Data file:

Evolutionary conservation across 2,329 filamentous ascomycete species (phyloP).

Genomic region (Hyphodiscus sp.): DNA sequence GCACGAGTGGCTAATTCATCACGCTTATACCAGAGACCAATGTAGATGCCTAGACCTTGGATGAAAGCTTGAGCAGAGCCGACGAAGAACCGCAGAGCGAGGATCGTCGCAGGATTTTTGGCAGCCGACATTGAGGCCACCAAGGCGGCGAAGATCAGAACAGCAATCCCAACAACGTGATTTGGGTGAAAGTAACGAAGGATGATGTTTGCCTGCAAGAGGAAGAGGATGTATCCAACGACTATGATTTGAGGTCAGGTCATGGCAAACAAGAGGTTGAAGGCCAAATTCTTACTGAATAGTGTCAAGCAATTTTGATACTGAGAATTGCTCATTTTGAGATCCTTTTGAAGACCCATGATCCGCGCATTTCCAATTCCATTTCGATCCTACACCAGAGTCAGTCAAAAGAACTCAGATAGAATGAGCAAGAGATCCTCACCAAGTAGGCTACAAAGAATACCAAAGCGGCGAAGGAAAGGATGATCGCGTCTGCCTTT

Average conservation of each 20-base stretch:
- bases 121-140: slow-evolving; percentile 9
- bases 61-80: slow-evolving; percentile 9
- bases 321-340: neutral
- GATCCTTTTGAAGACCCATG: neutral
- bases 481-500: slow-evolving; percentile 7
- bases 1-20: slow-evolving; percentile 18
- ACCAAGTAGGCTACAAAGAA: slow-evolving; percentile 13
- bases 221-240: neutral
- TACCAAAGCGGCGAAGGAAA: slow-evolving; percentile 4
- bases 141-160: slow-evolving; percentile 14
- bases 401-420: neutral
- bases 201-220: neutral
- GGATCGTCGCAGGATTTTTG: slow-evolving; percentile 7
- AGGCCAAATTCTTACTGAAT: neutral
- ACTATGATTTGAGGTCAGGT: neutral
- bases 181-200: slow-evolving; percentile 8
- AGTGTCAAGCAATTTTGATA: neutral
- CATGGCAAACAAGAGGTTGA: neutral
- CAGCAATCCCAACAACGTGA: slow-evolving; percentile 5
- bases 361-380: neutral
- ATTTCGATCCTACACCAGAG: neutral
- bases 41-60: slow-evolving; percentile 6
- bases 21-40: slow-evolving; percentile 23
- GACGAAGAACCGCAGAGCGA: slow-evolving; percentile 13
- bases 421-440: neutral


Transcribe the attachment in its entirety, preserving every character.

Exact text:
Evolutionary conservation across 2,329 filamentous ascomycete species (phyloP).

Genomic region (Hyphodiscus sp.): DNA sequence GCACGAGTGGCTAATTCATCACGCTTATACCAGAGACCAATGTAGATGCCTAGACCTTGGATGAAAGCTTGAGCAGAGCCGACGAAGAACCGCAGAGCGAGGATCGTCGCAGGATTTTTGGCAGCCGACATTGAGGCCACCAAGGCGGCGAAGATCAGAACAGCAATCCCAACAACGTGATTTGGGTGAAAGTAACGAAGGATGATGTTTGCCTGCAAGAGGAAGAGGATGTATCCAACGACTATGATTTGAGGTCAGGTCATGGCAAACAAGAGGTTGAAGGCCAAATTCTTACTGAATAGTGTCAAGCAATTTTGATACTGAGAATTGCTCATTTTGAGATCCTTTTGAAGACCCATGATCCGCGCATTTCCAATTCCATTTCGATCCTACACCAGAGTCAGTCAAAAGAACTCAGATAGAATGAGCAAGAGATCCTCACCAAGTAGGCTACAAAGAATACCAAAGCGGCGAAGGAAAGGATGATCGCGTCTGCCTTT

Average conservation of each 20-base stretch:
- bases 121-140: slow-evolving; percentile 9
- bases 61-80: slow-evolving; percentile 9
- bases 321-340: neutral
- GATCCTTTTGAAGACCCATG: neutral
- bases 481-500: slow-evolving; percentile 7
- bases 1-20: slow-evolving; percentile 18
- ACCAAGTAGGCTACAAAGAA: slow-evolving; percentile 13
- bases 221-240: neutral
- TACCAAAGCGGCGAAGGAAA: slow-evolving; percentile 4
- bases 141-160: slow-evolving; percentile 14
- bases 401-420: neutral
- bases 201-220: neutral
- GGATCGTCGCAGGATTTTTG: slow-evolving; percentile 7
- AGGCCAAATTCTTACTGAAT: neutral
- ACTATGATTTGAGGTCAGGT: neutral
- bases 181-200: slow-evolving; percentile 8
- AGTGTCAAGCAATTTTGATA: neutral
- CATGGCAAACAAGAGGTTGA: neutral
- CAGCAATCCCAACAACGTGA: slow-evolving; percentile 5
- bases 361-380: neutral
- ATTTCGATCCTACACCAGAG: neutral
- bases 41-60: slow-evolving; percentile 6
- bases 21-40: slow-evolving; percentile 23
- GACGAAGAACCGCAGAGCGA: slow-evolving; percentile 13
- bases 421-440: neutral